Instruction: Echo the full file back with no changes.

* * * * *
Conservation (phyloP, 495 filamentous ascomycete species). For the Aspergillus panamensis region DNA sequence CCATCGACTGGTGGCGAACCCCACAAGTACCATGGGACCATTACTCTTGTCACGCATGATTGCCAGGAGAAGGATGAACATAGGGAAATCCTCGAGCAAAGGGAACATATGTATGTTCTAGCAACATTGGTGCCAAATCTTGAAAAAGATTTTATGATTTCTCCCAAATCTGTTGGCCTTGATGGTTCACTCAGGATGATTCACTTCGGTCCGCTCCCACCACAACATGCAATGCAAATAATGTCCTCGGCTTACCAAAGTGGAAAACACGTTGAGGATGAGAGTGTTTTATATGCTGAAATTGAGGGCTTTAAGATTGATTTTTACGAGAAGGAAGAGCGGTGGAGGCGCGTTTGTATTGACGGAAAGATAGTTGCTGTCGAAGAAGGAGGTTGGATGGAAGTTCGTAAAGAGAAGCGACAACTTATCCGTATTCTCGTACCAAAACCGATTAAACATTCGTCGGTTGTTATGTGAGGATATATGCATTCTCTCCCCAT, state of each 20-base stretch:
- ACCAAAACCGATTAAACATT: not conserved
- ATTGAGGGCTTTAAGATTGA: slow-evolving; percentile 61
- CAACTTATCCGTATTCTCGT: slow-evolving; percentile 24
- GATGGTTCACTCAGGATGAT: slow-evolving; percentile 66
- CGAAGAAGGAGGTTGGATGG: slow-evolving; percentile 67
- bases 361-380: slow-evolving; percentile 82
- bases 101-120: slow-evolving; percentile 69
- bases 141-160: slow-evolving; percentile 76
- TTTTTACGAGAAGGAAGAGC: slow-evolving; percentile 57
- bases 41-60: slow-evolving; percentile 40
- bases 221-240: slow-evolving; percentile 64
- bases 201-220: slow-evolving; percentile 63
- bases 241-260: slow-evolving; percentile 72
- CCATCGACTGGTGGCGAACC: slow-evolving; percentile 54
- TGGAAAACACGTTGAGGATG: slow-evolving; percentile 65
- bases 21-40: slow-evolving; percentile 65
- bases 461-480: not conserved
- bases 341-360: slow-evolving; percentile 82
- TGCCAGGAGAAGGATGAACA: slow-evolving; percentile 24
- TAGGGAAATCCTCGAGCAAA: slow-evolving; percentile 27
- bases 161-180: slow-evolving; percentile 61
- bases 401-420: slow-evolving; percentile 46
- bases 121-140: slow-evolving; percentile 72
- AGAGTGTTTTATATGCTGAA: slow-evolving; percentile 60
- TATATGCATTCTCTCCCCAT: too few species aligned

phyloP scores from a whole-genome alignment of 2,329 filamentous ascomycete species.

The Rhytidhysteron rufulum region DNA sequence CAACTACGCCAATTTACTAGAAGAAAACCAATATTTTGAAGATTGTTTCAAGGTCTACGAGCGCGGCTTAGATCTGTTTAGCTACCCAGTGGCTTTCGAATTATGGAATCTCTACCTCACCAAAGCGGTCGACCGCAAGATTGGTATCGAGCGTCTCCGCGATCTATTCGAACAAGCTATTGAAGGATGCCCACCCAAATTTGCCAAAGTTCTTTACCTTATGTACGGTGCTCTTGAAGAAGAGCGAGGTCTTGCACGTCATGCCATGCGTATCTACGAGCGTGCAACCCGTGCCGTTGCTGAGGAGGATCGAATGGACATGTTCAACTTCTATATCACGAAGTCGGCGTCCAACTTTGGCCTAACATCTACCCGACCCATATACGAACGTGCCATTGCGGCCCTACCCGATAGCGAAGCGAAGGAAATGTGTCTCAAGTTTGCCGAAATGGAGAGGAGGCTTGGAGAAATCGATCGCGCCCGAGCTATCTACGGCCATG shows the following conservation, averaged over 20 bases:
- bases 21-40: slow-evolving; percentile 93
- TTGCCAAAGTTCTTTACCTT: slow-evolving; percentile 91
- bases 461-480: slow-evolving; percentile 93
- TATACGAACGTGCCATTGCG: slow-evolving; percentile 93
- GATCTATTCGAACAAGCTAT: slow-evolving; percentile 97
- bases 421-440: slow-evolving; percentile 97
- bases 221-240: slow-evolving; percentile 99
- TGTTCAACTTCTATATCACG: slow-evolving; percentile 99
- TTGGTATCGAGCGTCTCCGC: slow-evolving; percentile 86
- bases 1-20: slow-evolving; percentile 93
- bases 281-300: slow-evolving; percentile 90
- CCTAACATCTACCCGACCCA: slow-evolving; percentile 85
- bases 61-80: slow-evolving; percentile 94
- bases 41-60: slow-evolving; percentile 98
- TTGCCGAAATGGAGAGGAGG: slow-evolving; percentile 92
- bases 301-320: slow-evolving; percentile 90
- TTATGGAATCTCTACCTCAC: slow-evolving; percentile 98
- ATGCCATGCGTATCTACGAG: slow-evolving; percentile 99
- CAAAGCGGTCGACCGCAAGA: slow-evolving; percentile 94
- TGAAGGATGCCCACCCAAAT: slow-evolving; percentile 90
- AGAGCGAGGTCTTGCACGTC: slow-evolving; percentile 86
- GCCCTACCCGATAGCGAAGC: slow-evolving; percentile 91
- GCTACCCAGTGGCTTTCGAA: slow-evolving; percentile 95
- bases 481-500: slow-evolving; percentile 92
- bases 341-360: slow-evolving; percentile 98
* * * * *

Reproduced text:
Conservation (phyloP, 495 filamentous ascomycete species). For the Aspergillus panamensis region DNA sequence CCATCGACTGGTGGCGAACCCCACAAGTACCATGGGACCATTACTCTTGTCACGCATGATTGCCAGGAGAAGGATGAACATAGGGAAATCCTCGAGCAAAGGGAACATATGTATGTTCTAGCAACATTGGTGCCAAATCTTGAAAAAGATTTTATGATTTCTCCCAAATCTGTTGGCCTTGATGGTTCACTCAGGATGATTCACTTCGGTCCGCTCCCACCACAACATGCAATGCAAATAATGTCCTCGGCTTACCAAAGTGGAAAACACGTTGAGGATGAGAGTGTTTTATATGCTGAAATTGAGGGCTTTAAGATTGATTTTTACGAGAAGGAAGAGCGGTGGAGGCGCGTTTGTATTGACGGAAAGATAGTTGCTGTCGAAGAAGGAGGTTGGATGGAAGTTCGTAAAGAGAAGCGACAACTTATCCGTATTCTCGTACCAAAACCGATTAAACATTCGTCGGTTGTTATGTGAGGATATATGCATTCTCTCCCCAT, state of each 20-base stretch:
- ACCAAAACCGATTAAACATT: not conserved
- ATTGAGGGCTTTAAGATTGA: slow-evolving; percentile 61
- CAACTTATCCGTATTCTCGT: slow-evolving; percentile 24
- GATGGTTCACTCAGGATGAT: slow-evolving; percentile 66
- CGAAGAAGGAGGTTGGATGG: slow-evolving; percentile 67
- bases 361-380: slow-evolving; percentile 82
- bases 101-120: slow-evolving; percentile 69
- bases 141-160: slow-evolving; percentile 76
- TTTTTACGAGAAGGAAGAGC: slow-evolving; percentile 57
- bases 41-60: slow-evolving; percentile 40
- bases 221-240: slow-evolving; percentile 64
- bases 201-220: slow-evolving; percentile 63
- bases 241-260: slow-evolving; percentile 72
- CCATCGACTGGTGGCGAACC: slow-evolving; percentile 54
- TGGAAAACACGTTGAGGATG: slow-evolving; percentile 65
- bases 21-40: slow-evolving; percentile 65
- bases 461-480: not conserved
- bases 341-360: slow-evolving; percentile 82
- TGCCAGGAGAAGGATGAACA: slow-evolving; percentile 24
- TAGGGAAATCCTCGAGCAAA: slow-evolving; percentile 27
- bases 161-180: slow-evolving; percentile 61
- bases 401-420: slow-evolving; percentile 46
- bases 121-140: slow-evolving; percentile 72
- AGAGTGTTTTATATGCTGAA: slow-evolving; percentile 60
- TATATGCATTCTCTCCCCAT: too few species aligned

phyloP scores from a whole-genome alignment of 2,329 filamentous ascomycete species.

The Rhytidhysteron rufulum region DNA sequence CAACTACGCCAATTTACTAGAAGAAAACCAATATTTTGAAGATTGTTTCAAGGTCTACGAGCGCGGCTTAGATCTGTTTAGCTACCCAGTGGCTTTCGAATTATGGAATCTCTACCTCACCAAAGCGGTCGACCGCAAGATTGGTATCGAGCGTCTCCGCGATCTATTCGAACAAGCTATTGAAGGATGCCCACCCAAATTTGCCAAAGTTCTTTACCTTATGTACGGTGCTCTTGAAGAAGAGCGAGGTCTTGCACGTCATGCCATGCGTATCTACGAGCGTGCAACCCGTGCCGTTGCTGAGGAGGATCGAATGGACATGTTCAACTTCTATATCACGAAGTCGGCGTCCAACTTTGGCCTAACATCTACCCGACCCATATACGAACGTGCCATTGCGGCCCTACCCGATAGCGAAGCGAAGGAAATGTGTCTCAAGTTTGCCGAAATGGAGAGGAGGCTTGGAGAAATCGATCGCGCCCGAGCTATCTACGGCCATG shows the following conservation, averaged over 20 bases:
- bases 21-40: slow-evolving; percentile 93
- TTGCCAAAGTTCTTTACCTT: slow-evolving; percentile 91
- bases 461-480: slow-evolving; percentile 93
- TATACGAACGTGCCATTGCG: slow-evolving; percentile 93
- GATCTATTCGAACAAGCTAT: slow-evolving; percentile 97
- bases 421-440: slow-evolving; percentile 97
- bases 221-240: slow-evolving; percentile 99
- TGTTCAACTTCTATATCACG: slow-evolving; percentile 99
- TTGGTATCGAGCGTCTCCGC: slow-evolving; percentile 86
- bases 1-20: slow-evolving; percentile 93
- bases 281-300: slow-evolving; percentile 90
- CCTAACATCTACCCGACCCA: slow-evolving; percentile 85
- bases 61-80: slow-evolving; percentile 94
- bases 41-60: slow-evolving; percentile 98
- TTGCCGAAATGGAGAGGAGG: slow-evolving; percentile 92
- bases 301-320: slow-evolving; percentile 90
- TTATGGAATCTCTACCTCAC: slow-evolving; percentile 98
- ATGCCATGCGTATCTACGAG: slow-evolving; percentile 99
- CAAAGCGGTCGACCGCAAGA: slow-evolving; percentile 94
- TGAAGGATGCCCACCCAAAT: slow-evolving; percentile 90
- AGAGCGAGGTCTTGCACGTC: slow-evolving; percentile 86
- GCCCTACCCGATAGCGAAGC: slow-evolving; percentile 91
- GCTACCCAGTGGCTTTCGAA: slow-evolving; percentile 95
- bases 481-500: slow-evolving; percentile 92
- bases 341-360: slow-evolving; percentile 98